WASHINGTON (AP) _ Before there was Sally Ride, there was Barbie.
Some feminists may sneer, but little girls were clamoring for "Miss Astronaut" Barbie _ clad in a pearl gray space suit adorned with tiny black zippers _ years before the U.S. space program took the idea of women astronauts seriously.
Mattel Inc.'s "Miss Astronaut" Barbie was introduced in 1965, 18 years before Ride, NASA's first female astronaut, went into orbit in 1983. The first space Barbie will make a reappearance in Washington this summer.
Barbie's entire career in flight _ from American Airlines stewardess in 1961 to Space Shuttle crew member in 1994 _ will be explored in an exhibit scheduled to begin June 9 at the Smithsonian Institution's National Air and Space Museum.
The dolls, some donated by Mattel, also will reflect how women's careers have changed since 1959, when Barbie was born as fully grown woman _ sophisticated, fashion-smart and buxom, with an implausibly small waist.
"The display itself is directed toward children. But if you wanted to look at it on kind of a higher intellectual level, you can see reflected in the chronology of the costumes of the dolls some of the changing roles of women in aviation and space flight," said Mary S. Henderson, who heads the museum's popular culture department.
The dolls in the exhibit represent only a fraction of the thousands of careers Barbie has had. Mattel has sold 900 million Barbies, Kens, Midges and other Barbie personalities since the late 1950s _ 3.4 dolls for every man, woman and child in the United States today.
If they were to organize and form their own government, they would be citizens of the third largest nation on earth, after China and India.
The earliest Barbie planned for the exhibit is a doll dressed in a tight, deep blue American Airlines stewardess uniform. She came out in 1961, when being a stewardess was considered as glamorous and exotic as being a fashion model.
Barbie's boyfriend, Ken, was the pilot.
"In the '60s and '70s, Barbie is the flight attendant and Ken is the commercial airline pilot and the air force officer," Henderson said. "Then in the 90's ... Ken and Barbie both assume equal roles. Ken and Barbie are both flight attendants. Ken and Barbie are both commercial airline pilots. Ken and Barbie are both air force officers."
The exception was 1965's "Miss Astronaut" Barbie. At the time, Mattel didn't know whether or how soon women would make it into space, said Lisa McKendall, Mattel marketing manager.
"That was not a typical career for women, but there was at that time in America a phenomenal interest in the space program, so Barbie reflected that," McKendall said.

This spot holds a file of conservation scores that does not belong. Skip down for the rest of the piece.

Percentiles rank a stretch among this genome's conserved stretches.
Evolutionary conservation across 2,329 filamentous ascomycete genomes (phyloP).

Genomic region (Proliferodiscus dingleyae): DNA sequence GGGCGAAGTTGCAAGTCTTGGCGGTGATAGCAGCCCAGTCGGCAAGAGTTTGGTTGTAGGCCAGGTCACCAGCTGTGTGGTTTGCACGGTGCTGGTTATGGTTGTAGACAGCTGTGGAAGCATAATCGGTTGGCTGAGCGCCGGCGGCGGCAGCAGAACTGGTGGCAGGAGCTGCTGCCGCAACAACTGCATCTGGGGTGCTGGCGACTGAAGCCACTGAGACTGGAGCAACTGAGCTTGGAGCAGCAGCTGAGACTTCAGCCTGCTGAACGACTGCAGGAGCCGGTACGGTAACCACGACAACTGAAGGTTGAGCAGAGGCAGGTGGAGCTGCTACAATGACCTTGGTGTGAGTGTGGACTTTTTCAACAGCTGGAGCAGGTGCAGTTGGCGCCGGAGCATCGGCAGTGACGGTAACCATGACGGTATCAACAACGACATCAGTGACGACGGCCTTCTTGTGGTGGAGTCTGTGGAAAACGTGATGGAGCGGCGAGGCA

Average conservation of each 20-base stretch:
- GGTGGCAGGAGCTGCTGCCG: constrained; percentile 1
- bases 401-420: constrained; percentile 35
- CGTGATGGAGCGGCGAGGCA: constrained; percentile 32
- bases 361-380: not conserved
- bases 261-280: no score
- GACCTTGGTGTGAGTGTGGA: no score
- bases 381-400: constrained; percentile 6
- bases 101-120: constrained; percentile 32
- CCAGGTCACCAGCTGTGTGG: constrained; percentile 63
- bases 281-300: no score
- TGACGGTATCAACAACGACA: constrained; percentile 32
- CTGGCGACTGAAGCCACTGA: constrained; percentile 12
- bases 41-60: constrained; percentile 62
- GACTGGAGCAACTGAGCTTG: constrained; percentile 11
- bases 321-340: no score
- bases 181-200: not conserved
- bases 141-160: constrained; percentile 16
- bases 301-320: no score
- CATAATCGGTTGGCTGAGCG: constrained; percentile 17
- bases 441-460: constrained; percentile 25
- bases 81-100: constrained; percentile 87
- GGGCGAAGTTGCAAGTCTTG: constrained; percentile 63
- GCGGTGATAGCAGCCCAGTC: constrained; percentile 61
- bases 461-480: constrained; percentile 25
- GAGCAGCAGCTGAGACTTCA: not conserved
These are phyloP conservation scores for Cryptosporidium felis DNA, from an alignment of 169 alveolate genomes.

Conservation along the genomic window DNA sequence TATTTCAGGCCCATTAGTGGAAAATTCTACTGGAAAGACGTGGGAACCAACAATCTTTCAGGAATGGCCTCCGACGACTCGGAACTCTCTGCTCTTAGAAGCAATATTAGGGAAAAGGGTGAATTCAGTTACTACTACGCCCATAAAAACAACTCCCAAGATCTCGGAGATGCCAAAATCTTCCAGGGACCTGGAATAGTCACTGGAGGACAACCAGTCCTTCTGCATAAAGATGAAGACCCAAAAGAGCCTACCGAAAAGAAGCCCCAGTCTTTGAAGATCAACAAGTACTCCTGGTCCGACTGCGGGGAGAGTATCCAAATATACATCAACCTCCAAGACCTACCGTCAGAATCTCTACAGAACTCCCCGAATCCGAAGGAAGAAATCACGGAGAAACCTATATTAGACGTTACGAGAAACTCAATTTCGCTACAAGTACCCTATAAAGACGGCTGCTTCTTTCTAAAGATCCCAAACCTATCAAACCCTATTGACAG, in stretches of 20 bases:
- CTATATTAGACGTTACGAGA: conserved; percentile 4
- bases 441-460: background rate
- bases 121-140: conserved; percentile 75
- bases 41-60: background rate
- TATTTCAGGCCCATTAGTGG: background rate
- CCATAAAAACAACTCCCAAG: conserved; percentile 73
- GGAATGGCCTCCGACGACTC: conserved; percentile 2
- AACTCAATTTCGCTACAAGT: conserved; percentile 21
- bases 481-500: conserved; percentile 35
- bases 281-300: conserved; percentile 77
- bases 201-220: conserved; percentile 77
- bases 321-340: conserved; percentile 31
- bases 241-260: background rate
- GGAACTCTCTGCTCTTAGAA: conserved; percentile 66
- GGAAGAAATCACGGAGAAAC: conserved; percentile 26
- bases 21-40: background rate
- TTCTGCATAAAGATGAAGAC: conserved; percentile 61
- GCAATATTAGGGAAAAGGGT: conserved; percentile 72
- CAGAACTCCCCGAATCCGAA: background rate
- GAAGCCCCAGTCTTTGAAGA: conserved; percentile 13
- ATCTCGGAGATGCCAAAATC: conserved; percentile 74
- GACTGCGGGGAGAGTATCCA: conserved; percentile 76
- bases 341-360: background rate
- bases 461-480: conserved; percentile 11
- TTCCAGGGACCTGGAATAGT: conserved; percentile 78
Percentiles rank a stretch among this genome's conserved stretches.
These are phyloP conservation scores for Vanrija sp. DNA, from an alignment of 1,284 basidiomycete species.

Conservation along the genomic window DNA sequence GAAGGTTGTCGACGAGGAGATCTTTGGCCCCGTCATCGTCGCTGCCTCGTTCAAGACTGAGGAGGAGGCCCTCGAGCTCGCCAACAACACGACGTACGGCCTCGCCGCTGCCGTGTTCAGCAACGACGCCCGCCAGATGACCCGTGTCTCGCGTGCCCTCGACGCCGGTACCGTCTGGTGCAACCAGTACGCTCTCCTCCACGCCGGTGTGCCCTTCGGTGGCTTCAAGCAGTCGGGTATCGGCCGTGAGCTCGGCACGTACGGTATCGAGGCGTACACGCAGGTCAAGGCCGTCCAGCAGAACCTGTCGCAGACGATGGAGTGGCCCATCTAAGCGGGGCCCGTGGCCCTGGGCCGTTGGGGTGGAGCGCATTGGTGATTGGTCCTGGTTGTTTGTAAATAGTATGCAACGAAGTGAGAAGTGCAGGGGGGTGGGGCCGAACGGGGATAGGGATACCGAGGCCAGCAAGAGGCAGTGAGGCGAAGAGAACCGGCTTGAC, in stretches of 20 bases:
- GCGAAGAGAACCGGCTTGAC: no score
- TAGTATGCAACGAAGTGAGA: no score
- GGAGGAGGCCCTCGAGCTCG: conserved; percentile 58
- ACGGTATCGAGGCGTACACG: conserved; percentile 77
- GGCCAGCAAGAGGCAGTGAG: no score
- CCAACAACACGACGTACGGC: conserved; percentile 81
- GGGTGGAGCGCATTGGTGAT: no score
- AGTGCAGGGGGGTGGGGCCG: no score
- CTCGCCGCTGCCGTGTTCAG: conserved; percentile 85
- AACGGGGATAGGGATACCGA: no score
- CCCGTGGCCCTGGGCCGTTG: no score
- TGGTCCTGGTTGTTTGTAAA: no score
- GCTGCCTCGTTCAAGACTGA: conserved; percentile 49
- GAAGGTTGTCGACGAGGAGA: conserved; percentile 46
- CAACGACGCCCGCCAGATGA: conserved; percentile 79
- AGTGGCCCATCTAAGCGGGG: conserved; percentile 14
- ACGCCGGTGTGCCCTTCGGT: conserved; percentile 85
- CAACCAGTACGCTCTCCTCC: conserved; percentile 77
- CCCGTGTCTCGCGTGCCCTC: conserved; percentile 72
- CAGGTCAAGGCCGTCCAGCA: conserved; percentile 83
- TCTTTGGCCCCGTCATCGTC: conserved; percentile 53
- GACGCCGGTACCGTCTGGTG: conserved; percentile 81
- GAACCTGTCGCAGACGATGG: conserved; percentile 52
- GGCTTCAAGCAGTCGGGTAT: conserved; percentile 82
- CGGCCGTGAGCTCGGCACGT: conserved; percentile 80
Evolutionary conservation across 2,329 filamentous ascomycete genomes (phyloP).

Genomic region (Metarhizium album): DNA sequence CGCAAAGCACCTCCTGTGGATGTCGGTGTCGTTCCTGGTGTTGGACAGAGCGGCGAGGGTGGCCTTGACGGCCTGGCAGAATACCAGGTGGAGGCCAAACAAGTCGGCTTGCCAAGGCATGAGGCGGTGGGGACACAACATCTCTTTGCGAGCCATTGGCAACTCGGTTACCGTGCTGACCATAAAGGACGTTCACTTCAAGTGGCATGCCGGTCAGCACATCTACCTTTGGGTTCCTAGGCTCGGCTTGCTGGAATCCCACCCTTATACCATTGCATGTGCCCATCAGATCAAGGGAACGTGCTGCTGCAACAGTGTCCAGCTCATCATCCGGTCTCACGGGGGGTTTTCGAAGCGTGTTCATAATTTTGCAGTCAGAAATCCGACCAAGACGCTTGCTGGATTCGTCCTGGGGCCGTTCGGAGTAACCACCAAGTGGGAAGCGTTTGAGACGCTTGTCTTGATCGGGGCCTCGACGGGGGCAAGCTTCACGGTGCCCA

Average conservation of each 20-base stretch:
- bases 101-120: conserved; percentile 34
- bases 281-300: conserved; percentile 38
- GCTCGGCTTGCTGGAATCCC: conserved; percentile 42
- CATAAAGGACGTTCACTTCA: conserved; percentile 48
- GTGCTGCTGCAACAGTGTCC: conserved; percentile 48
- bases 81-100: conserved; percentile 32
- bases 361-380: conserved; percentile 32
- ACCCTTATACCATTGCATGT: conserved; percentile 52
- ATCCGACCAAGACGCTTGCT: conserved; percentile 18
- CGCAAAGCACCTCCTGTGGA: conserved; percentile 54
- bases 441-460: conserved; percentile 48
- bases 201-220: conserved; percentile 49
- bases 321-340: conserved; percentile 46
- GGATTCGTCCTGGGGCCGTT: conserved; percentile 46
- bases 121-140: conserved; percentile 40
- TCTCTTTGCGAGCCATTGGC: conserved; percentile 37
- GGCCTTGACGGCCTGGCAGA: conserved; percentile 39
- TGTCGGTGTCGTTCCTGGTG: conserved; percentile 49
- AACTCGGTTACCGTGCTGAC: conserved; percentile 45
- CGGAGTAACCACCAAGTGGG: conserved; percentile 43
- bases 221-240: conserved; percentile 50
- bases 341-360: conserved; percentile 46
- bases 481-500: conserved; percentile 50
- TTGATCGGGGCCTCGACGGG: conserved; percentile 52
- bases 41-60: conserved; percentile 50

"We try to have Barbie reflect whatever is interesting in the world or whatever is going on in the world. And so you can see Barbie's careers changing, even in her flight careers, as societal changes happen," she said. "As women's roles change, so does Barbie."
The next space-related Barbie came out in 1985. This time, black "Astronaut Barbie" dolls could be found alongside white ones in stores.
Barbie also had a flashier outfit _ a silver and florescent magenta space suit.
"The '80s were the time of a lot of big hit science fiction fantasy movies," Henderson said. "There was Star Wars, which brought about the revolution in science fiction films ... and so, the astronaut Barbie of the mid-80s was in a very fantasy costume, very science fiction-looking costume."
In 1990, "Flight Time Barbie" and "Flight Time Ken" came out, and for the first time, their clothes allowed either to serve as a pilot or a flight attendant.
Mattel saluted Operation Desert Storm veterans with "Army Barbie and Ken," dolls representing the 101st Airborne Division. And last year, another version of "Astronaut Barbie" came out, with a white suit copied from the ones worn by NASA's Space Shuttle crews.
Henderson wants the exhibit to be fun and appealing for children, so no dull historical or sociological analysis is planned.
"There is going to be one main label, which, in very simple form, just basically says, `Here are the changing roles of women in aviation and space flight,'" she said.
"What we would hope would happen is that the parents would read the label and the children would look at the dolls and then the parents and children would talk about what they had seen and the parents could provide some interpretation to the children."